Now the martial arts group Norwich Choi Kwang Do has swelled to a membership of around 100 people aged from five to over 60-years-old.

Caroline Roberts, assistant instructor, explained that the sport originated from Korea - the same as the better-known martial art Taekwondo.

The Norwich group was founded in 1996 by Georgina Tuvey, who at the time was headmistress of Ranworth First School, now known as Henderson Green Primary.

She had been learning the martial art and decided to introduce an after-school club which grew in popularity.

Her son Eric Tuvey is now the main organiser of the group which meets three times a week at venues including City Academy Norwich.

Ms Roberts said: 'We're not a traditional martial arts group.

'We're about self defence and building up self confidence.

'It's fun and we do make it enjoyable, though there are serious aspects to it.'

There is a yoga-based warm-up at the start of each session.

'It does help you focus,' added the 47-year-old, who joined the club with her 11-year-old son Kristopher. 'We've quite a few students with disabilities and it helps them to balance.'

The club aims to keep costs as low as possible for members so it remains accessible to anybody who wants to take part. A Community Cash grant of £1,000, awarded last year, has helped this to happen.

The money paid for kit including floor mats, shields and safety gloves

Ms Roberts said she was grateful to Comic Relief for the help.

For more details about the group, see

Sprowston Day Centre

They look forward to it all week.

Meeting at St Cuthberts Church Hall in Wroxham Road, Sprowston Day Centre allows older people to socialise.

Maurice Sandell, 92, explained that the club was worth its weight in gold.

'The wife died five years ago and not long after I joined,' said Mr Sandell. 'I enjoy the social side, meeting people.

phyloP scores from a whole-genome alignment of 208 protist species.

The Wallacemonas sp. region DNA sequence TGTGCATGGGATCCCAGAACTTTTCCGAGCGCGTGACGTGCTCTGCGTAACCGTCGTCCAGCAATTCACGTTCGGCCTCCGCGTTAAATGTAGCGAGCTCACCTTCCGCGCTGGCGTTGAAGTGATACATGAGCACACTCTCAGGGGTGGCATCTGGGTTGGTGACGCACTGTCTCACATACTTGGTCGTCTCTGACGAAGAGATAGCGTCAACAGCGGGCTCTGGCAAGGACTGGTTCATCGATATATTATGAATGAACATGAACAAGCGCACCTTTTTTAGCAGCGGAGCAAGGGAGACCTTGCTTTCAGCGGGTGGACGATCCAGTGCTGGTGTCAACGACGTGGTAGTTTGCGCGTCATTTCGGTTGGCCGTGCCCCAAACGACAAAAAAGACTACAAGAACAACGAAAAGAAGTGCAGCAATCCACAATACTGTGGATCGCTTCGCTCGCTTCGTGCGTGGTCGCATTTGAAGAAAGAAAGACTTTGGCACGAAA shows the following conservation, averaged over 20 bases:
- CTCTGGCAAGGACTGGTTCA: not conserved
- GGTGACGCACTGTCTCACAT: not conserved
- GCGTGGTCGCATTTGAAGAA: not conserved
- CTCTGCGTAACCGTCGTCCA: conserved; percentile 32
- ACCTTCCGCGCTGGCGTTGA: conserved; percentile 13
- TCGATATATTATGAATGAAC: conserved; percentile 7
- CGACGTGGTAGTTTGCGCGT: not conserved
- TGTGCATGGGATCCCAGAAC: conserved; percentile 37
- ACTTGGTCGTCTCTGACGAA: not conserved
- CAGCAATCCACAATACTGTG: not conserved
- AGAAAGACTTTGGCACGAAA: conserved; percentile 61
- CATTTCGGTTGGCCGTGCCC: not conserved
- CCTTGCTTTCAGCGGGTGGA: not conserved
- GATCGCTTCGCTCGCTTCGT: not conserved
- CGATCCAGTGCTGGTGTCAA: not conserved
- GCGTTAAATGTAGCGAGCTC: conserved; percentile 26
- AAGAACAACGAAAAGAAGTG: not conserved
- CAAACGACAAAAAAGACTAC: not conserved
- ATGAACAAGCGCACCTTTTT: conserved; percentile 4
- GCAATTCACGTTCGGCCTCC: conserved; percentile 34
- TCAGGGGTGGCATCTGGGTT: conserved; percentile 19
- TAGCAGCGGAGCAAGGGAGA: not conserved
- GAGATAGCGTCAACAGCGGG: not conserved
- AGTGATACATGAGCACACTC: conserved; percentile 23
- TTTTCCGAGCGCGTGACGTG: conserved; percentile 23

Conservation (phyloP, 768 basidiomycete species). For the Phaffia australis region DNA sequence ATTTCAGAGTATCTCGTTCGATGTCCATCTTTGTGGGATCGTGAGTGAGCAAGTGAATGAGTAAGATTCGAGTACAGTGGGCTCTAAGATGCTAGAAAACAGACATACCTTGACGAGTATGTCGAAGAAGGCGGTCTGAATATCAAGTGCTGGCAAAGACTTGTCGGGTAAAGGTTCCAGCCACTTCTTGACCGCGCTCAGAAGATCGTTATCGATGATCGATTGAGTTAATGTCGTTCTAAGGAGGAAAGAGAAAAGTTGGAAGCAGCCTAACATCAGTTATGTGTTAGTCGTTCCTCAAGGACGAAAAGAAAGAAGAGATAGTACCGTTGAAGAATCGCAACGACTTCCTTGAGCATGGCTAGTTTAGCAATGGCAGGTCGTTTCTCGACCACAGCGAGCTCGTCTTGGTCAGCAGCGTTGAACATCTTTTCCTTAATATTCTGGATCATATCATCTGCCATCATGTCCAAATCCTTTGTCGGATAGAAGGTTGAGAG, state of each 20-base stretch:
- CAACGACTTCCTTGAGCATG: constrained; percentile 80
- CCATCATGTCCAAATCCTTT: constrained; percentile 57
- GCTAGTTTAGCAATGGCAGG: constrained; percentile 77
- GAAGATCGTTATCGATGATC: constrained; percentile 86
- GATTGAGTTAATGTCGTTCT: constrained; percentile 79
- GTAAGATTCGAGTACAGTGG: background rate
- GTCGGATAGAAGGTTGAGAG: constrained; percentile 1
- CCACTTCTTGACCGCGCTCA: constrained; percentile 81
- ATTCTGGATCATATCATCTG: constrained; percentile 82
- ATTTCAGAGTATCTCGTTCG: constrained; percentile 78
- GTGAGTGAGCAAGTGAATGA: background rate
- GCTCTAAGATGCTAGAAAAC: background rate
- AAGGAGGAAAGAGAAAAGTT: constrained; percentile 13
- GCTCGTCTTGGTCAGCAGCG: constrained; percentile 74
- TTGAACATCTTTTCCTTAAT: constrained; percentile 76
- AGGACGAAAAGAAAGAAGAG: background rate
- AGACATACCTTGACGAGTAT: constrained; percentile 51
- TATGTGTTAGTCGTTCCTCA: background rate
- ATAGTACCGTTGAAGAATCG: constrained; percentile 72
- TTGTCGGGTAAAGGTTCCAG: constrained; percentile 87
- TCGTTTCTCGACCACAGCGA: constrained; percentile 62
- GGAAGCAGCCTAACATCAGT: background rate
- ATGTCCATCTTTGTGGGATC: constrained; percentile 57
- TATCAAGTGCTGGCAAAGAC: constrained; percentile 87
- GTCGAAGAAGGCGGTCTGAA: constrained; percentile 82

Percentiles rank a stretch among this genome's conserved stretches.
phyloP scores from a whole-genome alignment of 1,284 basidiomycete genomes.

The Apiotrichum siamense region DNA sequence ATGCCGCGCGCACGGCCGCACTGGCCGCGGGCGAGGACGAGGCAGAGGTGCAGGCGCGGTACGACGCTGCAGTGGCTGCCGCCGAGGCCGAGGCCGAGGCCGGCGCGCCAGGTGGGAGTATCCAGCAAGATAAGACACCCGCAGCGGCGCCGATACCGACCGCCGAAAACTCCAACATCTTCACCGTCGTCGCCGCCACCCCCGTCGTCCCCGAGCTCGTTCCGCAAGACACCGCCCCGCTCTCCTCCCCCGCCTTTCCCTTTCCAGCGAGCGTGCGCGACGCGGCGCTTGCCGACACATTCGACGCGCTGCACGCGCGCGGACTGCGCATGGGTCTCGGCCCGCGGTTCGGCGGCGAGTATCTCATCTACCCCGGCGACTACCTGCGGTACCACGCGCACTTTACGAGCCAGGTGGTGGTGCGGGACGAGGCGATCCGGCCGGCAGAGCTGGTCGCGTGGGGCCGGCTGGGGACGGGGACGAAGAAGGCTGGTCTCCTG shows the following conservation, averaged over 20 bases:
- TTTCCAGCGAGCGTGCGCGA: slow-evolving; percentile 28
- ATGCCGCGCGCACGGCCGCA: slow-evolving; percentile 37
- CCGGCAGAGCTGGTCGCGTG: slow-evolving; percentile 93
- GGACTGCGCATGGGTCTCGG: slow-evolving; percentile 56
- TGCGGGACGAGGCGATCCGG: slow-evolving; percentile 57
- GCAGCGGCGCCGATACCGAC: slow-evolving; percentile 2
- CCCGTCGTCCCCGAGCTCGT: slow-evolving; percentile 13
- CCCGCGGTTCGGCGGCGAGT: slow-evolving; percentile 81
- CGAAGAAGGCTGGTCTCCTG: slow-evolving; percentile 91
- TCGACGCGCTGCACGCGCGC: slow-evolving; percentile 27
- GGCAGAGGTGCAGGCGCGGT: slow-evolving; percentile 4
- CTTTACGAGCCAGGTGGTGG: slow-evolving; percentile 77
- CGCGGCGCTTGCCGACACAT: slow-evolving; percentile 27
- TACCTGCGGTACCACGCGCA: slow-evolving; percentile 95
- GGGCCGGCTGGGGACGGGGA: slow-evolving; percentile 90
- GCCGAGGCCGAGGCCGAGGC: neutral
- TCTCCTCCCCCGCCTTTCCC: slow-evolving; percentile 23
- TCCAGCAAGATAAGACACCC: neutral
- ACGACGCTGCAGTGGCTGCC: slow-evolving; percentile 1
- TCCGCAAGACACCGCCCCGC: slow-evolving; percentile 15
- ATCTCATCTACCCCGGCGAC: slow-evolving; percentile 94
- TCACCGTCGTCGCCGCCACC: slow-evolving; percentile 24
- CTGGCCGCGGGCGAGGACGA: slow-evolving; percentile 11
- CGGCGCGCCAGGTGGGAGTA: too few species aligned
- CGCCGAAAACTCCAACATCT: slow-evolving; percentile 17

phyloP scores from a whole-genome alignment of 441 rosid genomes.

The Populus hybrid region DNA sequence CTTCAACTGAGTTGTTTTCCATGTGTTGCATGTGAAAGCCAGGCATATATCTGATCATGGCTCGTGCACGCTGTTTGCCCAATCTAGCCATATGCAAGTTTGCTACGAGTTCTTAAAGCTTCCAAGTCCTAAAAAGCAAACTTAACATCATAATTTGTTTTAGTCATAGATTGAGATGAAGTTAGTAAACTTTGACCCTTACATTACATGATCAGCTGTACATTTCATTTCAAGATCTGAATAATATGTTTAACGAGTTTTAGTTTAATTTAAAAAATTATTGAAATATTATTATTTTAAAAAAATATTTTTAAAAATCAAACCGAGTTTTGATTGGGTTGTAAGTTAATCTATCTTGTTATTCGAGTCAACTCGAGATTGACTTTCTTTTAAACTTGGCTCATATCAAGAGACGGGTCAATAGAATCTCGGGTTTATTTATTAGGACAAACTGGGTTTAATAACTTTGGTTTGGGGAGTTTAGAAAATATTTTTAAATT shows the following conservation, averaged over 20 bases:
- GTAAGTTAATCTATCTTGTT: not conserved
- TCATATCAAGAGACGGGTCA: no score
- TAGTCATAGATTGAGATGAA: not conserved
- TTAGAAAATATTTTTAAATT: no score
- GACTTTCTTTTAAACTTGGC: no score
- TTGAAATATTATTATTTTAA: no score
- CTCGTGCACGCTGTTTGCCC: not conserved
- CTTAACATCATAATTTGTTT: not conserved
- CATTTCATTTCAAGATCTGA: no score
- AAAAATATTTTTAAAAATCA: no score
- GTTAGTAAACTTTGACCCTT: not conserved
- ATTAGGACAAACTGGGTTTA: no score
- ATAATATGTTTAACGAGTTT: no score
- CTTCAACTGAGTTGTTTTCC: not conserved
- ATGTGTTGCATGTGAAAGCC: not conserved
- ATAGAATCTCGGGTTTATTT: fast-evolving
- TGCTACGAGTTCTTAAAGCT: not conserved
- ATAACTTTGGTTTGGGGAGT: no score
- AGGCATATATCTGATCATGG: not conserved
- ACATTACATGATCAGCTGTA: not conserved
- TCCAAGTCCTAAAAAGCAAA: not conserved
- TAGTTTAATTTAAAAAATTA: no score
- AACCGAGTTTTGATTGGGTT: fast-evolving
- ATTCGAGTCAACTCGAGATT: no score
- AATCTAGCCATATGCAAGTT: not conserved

'There's so many people like myself here that are on their own and the worst part about being older is loneliness.

'You have a chance to break away from that.

'I come here once per week - you can hear the hubbub and it's always like that.'

Mr Sandell was a bomb aimer in the Second World War, flying in a Wellington bomber plane.

It crashed in Yugoslavia, and he survived as the landing was cushioned by a snow drift.

'It was a little colourful as you might say,' he said.

The group meets three times per week and Mr Sandell is the Wednesday representative, bringing any concerns of guests to the attention of organisers.

'There are very few complaints, but if there are I bring them up,' he smiled.

Emma Ward, 83, added: 'It means everything to me.

'It's company and it's somewhere to go as I live alone.

'I enjoy coming here as there's always something to do here.'

The group benefited from a £500 Community Cash grant last year which helped pay for entertainment, including musicians.

Margaret Wynn, 75, is chairman of Sprowston Day Centre, has volunteered there for around 30 years and has been made an MBE for her efforts.

She said the grant money helped offer a diverse programme of entertainment for guests, most of whom are older than 80-years-old.

'We try to keep things different,' she said. 'We feel we're a very important part of these people's lives.'

Jane Neville, acting vice-chairman and fundraising officer, said: 'Without the organisations that give us money, we couldn't run.'